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Winter Tires: T’is the Season!

Winter Tire season is upon us whether we like it or not. I can hear a deep collective groan! But there are good reasons to install winter tires. In this post, I’ll explain why you should install winter tires (hint: less likely to crash your vehicle) and why winter tires are more effective. Lastly, I will debunk some of the myths that stop people from buying winter tires.

Being from Langley, British Columbia, snow tires were never really on my radar. On the rare occasions when it did snow, the rain would usually wash it all away within a few days. And besides, when it was snowing, everything was cancelled anyways!

Living in Barrie, Ontario gives snow tires a whole new kind of importance. Last year I had snow tires installed on my lightweight truck well before the first snowfall of the year. I figured everyone else had done the same until I saw vehicles struggling to make it up slight inclines and sliding through stop signs. That’s when I thought, maybe not everyone uses winter tires?

Some quick research confirmed my suspicions. The Traffic Injury Research Foundation conducted a study which revealed that only 39% of Ontario drivers use winter tires.[1]

So let me take you through the studies and why winter tires work. Along the way I’ll address some of the myths.

Winter Tires – By the Numbers

Many studies have demonstrated that winter tires are safer in winter than both regular and all-season tires. Studies usually find that winter tires need 20-50% less stopping distance in winter conditions. That distance can be the difference between a stress-free stop and a collision.

In Germany there were 12,539 collisions in 2005. To reduce crashes, Germany made winter tires mandatory. By 2008 the new law was in full effect and only 6,033 collisions occurred.[2]

Quebec is the only province in Canada to have mandated winter tires. In Quebec, motorists install winter tires by December 15th, and keep them on until March 15th. However, even before the law came into effect over 95% of Quebec motorists used winter tires.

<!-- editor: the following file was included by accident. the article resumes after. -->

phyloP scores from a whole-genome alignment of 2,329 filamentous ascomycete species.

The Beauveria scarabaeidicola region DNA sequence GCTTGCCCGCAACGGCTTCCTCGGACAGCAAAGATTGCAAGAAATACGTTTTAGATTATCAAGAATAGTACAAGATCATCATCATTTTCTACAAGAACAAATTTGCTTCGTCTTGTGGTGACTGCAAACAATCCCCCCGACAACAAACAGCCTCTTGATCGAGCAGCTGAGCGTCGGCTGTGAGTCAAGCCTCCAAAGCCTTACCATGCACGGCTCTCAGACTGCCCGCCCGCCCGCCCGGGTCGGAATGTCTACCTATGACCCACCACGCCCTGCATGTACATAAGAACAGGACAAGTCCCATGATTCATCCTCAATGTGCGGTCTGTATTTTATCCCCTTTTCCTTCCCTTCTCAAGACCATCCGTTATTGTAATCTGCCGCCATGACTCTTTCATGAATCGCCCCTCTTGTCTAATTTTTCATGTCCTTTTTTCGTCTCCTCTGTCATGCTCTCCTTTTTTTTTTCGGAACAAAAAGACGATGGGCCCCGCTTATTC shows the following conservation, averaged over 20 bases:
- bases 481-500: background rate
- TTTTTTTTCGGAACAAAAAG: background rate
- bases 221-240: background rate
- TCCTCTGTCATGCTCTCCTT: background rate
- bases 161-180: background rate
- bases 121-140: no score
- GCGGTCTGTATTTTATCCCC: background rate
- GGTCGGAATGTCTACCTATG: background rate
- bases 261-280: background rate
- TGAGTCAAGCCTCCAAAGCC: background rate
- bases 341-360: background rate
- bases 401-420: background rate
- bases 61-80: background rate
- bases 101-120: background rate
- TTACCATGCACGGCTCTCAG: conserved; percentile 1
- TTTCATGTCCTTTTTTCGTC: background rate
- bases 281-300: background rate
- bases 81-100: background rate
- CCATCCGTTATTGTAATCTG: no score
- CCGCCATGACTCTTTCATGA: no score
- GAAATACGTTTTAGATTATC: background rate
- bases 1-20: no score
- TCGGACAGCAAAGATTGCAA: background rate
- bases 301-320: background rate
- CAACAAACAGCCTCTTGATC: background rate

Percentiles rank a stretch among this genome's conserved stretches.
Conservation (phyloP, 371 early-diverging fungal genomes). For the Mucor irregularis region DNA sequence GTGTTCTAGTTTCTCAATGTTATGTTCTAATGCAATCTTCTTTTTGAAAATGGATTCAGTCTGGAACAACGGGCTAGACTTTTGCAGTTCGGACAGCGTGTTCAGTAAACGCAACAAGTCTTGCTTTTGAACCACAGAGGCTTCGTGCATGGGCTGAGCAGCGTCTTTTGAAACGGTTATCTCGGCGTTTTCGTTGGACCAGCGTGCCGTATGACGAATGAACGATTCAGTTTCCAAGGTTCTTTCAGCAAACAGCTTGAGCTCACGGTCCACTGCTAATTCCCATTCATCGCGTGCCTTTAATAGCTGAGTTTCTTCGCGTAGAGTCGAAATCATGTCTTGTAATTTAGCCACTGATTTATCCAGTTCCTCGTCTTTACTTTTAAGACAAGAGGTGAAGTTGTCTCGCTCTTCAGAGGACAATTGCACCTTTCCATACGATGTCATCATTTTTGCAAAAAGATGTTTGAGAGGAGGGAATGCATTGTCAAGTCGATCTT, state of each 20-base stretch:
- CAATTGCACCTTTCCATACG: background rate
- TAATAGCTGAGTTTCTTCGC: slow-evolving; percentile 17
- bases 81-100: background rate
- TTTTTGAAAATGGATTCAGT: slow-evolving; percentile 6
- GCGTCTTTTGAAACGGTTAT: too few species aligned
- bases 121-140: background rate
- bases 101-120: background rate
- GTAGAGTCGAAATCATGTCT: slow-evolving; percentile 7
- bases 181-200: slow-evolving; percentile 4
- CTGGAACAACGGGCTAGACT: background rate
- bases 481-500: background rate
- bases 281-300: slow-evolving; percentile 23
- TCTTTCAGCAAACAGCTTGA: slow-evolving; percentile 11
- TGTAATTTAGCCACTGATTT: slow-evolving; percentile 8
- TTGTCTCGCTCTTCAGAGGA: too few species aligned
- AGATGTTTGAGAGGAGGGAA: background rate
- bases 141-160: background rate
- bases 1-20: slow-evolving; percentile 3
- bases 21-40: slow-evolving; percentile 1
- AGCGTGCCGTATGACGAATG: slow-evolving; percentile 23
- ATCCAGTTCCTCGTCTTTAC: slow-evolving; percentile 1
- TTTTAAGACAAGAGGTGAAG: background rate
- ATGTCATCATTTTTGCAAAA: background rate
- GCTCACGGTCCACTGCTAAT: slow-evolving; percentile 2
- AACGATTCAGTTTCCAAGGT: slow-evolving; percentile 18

Why Do Winter Tires Work?

Why are winter tires so effective? Many people think the only reason they are more effective is because they have a deeper tread, allowing them to grip the road better. While this is one benefit of winter tires, their main benefit is that they maintain flexibility in low temperatures.

The rubber in winter tires will remain flexible enough to fit in tiny irregularities in the pavement, allowing them to “grip” the road better, until temperatures reach -40 degrees Celsius. Summer tires on the other hand begin to harden at about 7 degrees Celsius. Once temperatures drop below freezing, summer tires are like hockey pucks on ice.

The Costs and Myths of Winter Tires

So why don’t people buy winter tires if they are so much safer?

The first reason is that winter tires are expensive. And there’s no doubt that this is true. But as a personal injury lawyer who sees what happens when they aren’t purchased, and things go wrong, I can tell you they don’t seem so expensive to me.

Another thing to remember is that one more mile on winter tires is one less mile on your summer tires. As a result, your summer tires should last twice as long, meaning winter tires are less costly in the long run than you might think.

Beyond cost what are the other reasons people insist they are fine not purchasing winter tires? Turns out many of the reasons/excuses are based on myths.

The “Four-Wheel Drive” Myth

Many people say they don’t need winter tires because they have Four Wheel Drive. And it’s true that Four Wheel Drive helps your vehicle accelerate in snow or mud. But it won’t help your vehicle stop quicker in cold conditions. Your tires will still lose flexibility once the temperature drops below 7 degrees. Four Wheel Drive won’t stop you from sliding through a red light into fast moving traffic.

The “All-Seasons work in Every Season” Myth

All Season tires are a compromise between winter and summer tires. Unlike winter tires, they aren’t overly pliable in the summer (which can increase stopping distance). And unlike summer tires, All-Seasons don’t freeze up at seven degrees. In fact, in a place like BC, All-Seasons might get the job done. Not in Ontario though. Because once the temperature dips below -10 degrees (i.e. most of the winter) those all-seasons won’t be any more effective than summer tires.

The “I Only Need Two Winter Tires” Myth

Some people think they only need to put winter tires on their “drive” tires. This myth is like the Four-Wheel Drive myth. While having tires on the drive tires will improve acceleration, it causes other problems. If the tires are installed on the back of a rear wheel drive, your steering and stopping will still be compromised. Tires only installed on the front of a front wheel drive will cause an imbalance. The lack of traction on the rear wheels will increase the chances of an oversteer, causing the back of the vehicle to slide out.


Buy winter tires. And I promise the tire industry didn’t pay me to write this blog!



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